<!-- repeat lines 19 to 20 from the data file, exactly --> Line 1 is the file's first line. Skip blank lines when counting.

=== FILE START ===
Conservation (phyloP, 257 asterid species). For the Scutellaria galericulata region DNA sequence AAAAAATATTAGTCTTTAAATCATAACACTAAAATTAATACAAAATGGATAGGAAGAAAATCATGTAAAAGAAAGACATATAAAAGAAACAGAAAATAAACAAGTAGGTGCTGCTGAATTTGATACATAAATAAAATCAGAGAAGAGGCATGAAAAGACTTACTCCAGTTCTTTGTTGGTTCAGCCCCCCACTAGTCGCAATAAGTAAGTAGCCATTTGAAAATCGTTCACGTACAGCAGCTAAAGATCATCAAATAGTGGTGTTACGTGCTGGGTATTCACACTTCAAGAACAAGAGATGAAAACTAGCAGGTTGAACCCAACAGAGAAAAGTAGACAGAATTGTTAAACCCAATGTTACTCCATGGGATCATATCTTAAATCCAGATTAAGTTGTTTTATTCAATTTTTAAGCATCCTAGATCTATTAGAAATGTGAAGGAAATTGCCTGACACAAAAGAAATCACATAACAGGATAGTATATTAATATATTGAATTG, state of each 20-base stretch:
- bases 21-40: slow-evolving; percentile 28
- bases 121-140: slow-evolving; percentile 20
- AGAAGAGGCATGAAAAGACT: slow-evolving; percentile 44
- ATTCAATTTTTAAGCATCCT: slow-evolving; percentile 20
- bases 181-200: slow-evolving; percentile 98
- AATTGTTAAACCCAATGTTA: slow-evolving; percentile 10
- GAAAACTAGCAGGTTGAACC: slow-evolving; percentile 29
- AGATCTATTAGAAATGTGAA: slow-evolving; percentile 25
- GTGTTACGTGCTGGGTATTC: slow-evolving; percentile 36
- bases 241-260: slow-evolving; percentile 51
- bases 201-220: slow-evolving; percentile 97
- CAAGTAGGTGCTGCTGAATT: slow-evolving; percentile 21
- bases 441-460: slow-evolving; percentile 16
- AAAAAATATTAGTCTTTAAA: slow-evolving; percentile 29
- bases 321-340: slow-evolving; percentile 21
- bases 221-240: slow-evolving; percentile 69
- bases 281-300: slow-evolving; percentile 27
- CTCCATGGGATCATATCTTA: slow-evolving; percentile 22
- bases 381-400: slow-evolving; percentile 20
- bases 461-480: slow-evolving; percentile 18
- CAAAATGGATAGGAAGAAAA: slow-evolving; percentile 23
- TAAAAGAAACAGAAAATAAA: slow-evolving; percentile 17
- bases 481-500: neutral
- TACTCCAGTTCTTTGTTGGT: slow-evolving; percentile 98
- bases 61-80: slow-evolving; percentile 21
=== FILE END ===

- CTCCATGGGATCATATCTTA: slow-evolving; percentile 22
- bases 381-400: slow-evolving; percentile 20